My basement is generally very dry but I want to know how much moisture is too much, to better prioritize when I need to reduce it.

The basement is mostly concrete floors and walls with exposed wood joists and sheathing. It is in three small parts, with one of them well ventilated to the outdoors (for better and worse - needs better insulation); one with a painted concrete floor, drywall, a drop ceiling and a couple of windows; and one utility room with an exposed drain pipe in the floor and one window venting appliances.

Most of the time each space varies between 15 and 35% relative humidity* this time of year. The house overall is extremely dry this time of year, with all areas under 50% humidity that I've measured. Surprisingly even in cold temperatures (the room at 55dF) clothes dry relatively fast (1-3 days) because the air is so dry. During times of heavy snowmelt, a small area of the basement (less than 1 square meter total) does get dampness seeping in from the ground near the edge of the house.

At what point do I need to act to reduce moisture in the basement? Obviously if it's flooded, items inundated with water can be damaged and all the moisture can lead to other indoor environmental problems (like mold). But are small spills of water - e.g. from seasonal seepage, or from a pinhole leak in a pipe - alright on concrete? Roughly how much water can be there and for how long before it must be dried up to avoid further repair needs / permanent damage?

Some people tell me hanging clothes to dry in a basement is too much moisture, and the previous owner actually ran a dehumidifier in the utility room in the past. To me, <40% humidity* seems like there's no need for a dehumidifier, and even if clothes are sopping wet out of a wash for some reason (not usual), the shallow splashes/puddles they leave temporarily don't seem like they'd cause any problems in the long run. Neither does routine hanging clothes to dry ~1/week.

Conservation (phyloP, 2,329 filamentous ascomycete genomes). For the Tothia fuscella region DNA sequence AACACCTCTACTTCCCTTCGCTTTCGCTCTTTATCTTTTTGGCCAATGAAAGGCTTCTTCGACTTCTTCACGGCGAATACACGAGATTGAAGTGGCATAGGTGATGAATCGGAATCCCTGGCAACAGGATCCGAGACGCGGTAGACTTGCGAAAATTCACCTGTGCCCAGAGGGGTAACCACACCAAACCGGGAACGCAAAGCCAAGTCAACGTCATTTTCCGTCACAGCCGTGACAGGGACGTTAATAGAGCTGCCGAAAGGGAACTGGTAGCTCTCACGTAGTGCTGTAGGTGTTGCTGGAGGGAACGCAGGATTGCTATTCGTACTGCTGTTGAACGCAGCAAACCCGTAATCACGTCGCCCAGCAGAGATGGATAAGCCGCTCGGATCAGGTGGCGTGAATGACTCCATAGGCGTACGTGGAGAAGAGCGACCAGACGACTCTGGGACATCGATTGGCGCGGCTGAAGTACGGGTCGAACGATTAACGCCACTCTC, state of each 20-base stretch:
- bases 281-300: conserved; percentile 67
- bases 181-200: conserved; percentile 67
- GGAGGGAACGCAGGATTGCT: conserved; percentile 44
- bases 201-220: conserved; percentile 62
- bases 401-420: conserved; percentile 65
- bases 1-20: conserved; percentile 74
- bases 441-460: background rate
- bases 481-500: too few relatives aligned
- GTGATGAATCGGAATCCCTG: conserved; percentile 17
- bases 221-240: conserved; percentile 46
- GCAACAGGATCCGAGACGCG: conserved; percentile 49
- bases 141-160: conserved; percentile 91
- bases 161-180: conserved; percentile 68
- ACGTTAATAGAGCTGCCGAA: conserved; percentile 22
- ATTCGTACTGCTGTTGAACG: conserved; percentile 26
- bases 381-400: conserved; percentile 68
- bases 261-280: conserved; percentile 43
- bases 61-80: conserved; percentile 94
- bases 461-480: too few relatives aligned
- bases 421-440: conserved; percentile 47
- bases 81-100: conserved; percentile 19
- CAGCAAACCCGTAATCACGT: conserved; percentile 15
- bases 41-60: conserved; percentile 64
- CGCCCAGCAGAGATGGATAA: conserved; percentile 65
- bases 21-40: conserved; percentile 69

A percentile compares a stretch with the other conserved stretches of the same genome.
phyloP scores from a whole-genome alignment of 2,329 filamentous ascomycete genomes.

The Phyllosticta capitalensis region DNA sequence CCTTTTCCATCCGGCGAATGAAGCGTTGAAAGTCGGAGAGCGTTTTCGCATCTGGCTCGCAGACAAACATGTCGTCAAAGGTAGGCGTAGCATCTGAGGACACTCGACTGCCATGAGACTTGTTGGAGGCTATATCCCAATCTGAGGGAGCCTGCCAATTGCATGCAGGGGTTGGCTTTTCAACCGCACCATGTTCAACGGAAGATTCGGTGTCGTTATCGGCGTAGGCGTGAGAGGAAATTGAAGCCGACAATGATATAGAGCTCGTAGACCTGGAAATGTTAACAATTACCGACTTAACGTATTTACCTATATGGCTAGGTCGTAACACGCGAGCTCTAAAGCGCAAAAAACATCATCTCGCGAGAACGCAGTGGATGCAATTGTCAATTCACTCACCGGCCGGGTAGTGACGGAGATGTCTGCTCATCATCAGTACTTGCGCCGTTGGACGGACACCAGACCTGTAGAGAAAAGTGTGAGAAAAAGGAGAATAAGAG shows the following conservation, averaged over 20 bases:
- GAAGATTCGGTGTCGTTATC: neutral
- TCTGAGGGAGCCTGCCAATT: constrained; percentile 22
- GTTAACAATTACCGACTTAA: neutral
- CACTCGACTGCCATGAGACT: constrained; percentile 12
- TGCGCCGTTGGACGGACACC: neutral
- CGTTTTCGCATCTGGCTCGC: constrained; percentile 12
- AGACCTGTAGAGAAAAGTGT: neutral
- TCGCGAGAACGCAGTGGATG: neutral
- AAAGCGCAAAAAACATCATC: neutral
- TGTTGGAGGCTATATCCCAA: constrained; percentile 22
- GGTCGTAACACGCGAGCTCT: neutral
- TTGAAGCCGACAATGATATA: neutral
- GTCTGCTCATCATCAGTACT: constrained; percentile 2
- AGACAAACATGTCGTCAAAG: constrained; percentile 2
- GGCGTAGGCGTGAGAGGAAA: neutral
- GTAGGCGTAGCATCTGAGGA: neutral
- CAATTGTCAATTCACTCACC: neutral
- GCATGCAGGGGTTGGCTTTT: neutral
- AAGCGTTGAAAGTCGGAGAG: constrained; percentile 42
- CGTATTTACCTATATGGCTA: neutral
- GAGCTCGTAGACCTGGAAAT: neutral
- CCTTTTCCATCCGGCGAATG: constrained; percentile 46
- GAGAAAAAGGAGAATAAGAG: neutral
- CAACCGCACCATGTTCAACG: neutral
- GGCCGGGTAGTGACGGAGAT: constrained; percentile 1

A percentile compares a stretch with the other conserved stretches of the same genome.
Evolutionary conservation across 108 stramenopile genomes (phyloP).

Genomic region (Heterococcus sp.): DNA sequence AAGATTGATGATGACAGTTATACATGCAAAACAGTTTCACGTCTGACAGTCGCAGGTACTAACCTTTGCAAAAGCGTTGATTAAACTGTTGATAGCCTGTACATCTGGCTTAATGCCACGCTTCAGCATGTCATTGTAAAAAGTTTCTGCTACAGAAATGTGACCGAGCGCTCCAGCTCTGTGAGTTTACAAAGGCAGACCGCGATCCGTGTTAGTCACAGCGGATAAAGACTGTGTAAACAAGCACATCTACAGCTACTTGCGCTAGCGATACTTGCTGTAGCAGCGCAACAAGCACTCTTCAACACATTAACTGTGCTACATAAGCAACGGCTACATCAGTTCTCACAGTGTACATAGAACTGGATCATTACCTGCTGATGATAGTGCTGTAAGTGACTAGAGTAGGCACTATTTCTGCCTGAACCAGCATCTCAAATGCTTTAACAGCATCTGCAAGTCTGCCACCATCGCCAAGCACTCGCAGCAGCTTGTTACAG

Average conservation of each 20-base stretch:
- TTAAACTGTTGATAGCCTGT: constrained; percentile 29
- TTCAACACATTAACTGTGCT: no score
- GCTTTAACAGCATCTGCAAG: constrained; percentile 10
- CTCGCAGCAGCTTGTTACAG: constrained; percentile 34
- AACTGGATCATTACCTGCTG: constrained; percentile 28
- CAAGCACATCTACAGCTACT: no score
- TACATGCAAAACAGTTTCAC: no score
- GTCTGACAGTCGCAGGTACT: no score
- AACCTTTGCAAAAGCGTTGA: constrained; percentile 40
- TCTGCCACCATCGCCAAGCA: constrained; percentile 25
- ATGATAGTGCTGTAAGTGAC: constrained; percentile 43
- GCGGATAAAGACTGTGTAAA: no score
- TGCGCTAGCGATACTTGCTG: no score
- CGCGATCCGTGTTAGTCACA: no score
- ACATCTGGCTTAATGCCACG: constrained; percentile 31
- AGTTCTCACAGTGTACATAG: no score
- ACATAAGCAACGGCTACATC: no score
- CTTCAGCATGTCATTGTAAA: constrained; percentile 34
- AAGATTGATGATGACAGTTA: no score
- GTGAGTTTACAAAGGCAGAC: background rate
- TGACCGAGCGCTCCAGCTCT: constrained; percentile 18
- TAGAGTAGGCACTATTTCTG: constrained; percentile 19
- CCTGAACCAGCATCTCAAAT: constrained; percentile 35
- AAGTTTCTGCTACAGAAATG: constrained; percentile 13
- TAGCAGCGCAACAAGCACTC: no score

*Note, my humidity measurements might be wrong because I'm using a cheap electronic device. I did check my humidity gauge against a humidifier's and they matched so that's reassuring, but I wouldn't be surprised if mine isn't very accurate.

  • 1
    follow your nose. if pooling pudles stick around long enough to stink, it's too humid. If they dry overnight or whatever, it's fine. it sounds more than dry enough to me...
    – dandavis
    Jan 19, 2018 at 19:58
  • @dandavis That's what I was thinking. Puddles from seepage, wet clothes, accidental spills from a slop sink, or whatever have all dried up in a day or two and not gotten to the point of smelling or staining the ground aside from collecting some dust & debris that's on the concrete. Seems OK to my intuition.
    – cr0
    Jan 19, 2018 at 20:01
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    if i were going on vacation in the spring or summer, i might invest in a damp-rid snake, or even a beach towel, to intercept the puddle, just in case an expected tsunami comes through.
    – dandavis
    Jan 19, 2018 at 20:16

1 Answer 1


I have worked on homes that had a drain trench around the entire basement that drained into a sump and was pumped out, the walls were always wet and a dehumidifier was needed in the winter. With the levels you have listed I would not worry at all. If the 1 location that gets wet gets worse or larger some exterior work may be needed to get the water away from the wall. The dampness will not affect the concrete, think about all the bridge pilings that are in & under water. If you don't have a mold or mildew problem I don't see anything wrong with hanging clothes to dry. We have a large kettle on our wood stove to add moisture to the home probably not much different to the amount the clothes provide plus it saves energy.

  • The classic kettle on the wood stove was something I thought of too. I know many extremely handy farmers who have a big open pot of water or tea continuously simmering on their wood stove, to humidify the air and offer a warm drink. If you can boil water all season in a wood room (never heard any of them worry about excess-moisture problems), probably fine to have an occasional puddle or damp set of clothes in a basement.
    – cr0
    Jan 19, 2018 at 20:04

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